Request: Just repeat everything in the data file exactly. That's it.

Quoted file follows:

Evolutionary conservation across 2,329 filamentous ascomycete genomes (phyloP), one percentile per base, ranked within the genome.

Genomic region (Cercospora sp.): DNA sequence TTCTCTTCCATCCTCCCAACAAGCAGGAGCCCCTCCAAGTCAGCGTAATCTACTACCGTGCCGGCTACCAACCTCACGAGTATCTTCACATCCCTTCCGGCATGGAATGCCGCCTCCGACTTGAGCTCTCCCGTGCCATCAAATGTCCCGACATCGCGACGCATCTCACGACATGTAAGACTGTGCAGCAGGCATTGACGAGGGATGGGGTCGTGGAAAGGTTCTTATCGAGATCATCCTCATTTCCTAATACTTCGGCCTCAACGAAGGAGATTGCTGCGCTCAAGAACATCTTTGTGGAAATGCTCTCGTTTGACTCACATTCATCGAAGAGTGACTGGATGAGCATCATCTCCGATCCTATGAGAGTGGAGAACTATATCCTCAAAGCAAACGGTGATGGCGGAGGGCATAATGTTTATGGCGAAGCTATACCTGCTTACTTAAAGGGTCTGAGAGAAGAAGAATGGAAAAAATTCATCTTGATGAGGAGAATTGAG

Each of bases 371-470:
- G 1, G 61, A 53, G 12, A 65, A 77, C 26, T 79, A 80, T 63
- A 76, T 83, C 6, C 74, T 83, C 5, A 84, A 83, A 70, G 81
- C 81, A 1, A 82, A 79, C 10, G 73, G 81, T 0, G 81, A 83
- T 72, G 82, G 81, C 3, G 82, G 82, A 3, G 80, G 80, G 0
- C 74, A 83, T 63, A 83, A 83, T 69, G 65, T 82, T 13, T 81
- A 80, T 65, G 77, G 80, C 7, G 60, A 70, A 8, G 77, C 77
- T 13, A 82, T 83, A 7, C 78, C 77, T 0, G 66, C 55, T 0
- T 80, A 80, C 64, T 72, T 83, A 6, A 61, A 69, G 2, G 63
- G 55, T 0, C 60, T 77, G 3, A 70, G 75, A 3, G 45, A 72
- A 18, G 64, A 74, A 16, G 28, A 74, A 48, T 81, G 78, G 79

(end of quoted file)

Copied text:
Evolutionary conservation across 2,329 filamentous ascomycete genomes (phyloP), one percentile per base, ranked within the genome.

Genomic region (Cercospora sp.): DNA sequence TTCTCTTCCATCCTCCCAACAAGCAGGAGCCCCTCCAAGTCAGCGTAATCTACTACCGTGCCGGCTACCAACCTCACGAGTATCTTCACATCCCTTCCGGCATGGAATGCCGCCTCCGACTTGAGCTCTCCCGTGCCATCAAATGTCCCGACATCGCGACGCATCTCACGACATGTAAGACTGTGCAGCAGGCATTGACGAGGGATGGGGTCGTGGAAAGGTTCTTATCGAGATCATCCTCATTTCCTAATACTTCGGCCTCAACGAAGGAGATTGCTGCGCTCAAGAACATCTTTGTGGAAATGCTCTCGTTTGACTCACATTCATCGAAGAGTGACTGGATGAGCATCATCTCCGATCCTATGAGAGTGGAGAACTATATCCTCAAAGCAAACGGTGATGGCGGAGGGCATAATGTTTATGGCGAAGCTATACCTGCTTACTTAAAGGGTCTGAGAGAAGAAGAATGGAAAAAATTCATCTTGATGAGGAGAATTGAG

Each of bases 371-470:
- G 1, G 61, A 53, G 12, A 65, A 77, C 26, T 79, A 80, T 63
- A 76, T 83, C 6, C 74, T 83, C 5, A 84, A 83, A 70, G 81
- C 81, A 1, A 82, A 79, C 10, G 73, G 81, T 0, G 81, A 83
- T 72, G 82, G 81, C 3, G 82, G 82, A 3, G 80, G 80, G 0
- C 74, A 83, T 63, A 83, A 83, T 69, G 65, T 82, T 13, T 81
- A 80, T 65, G 77, G 80, C 7, G 60, A 70, A 8, G 77, C 77
- T 13, A 82, T 83, A 7, C 78, C 77, T 0, G 66, C 55, T 0
- T 80, A 80, C 64, T 72, T 83, A 6, A 61, A 69, G 2, G 63
- G 55, T 0, C 60, T 77, G 3, A 70, G 75, A 3, G 45, A 72
- A 18, G 64, A 74, A 16, G 28, A 74, A 48, T 81, G 78, G 79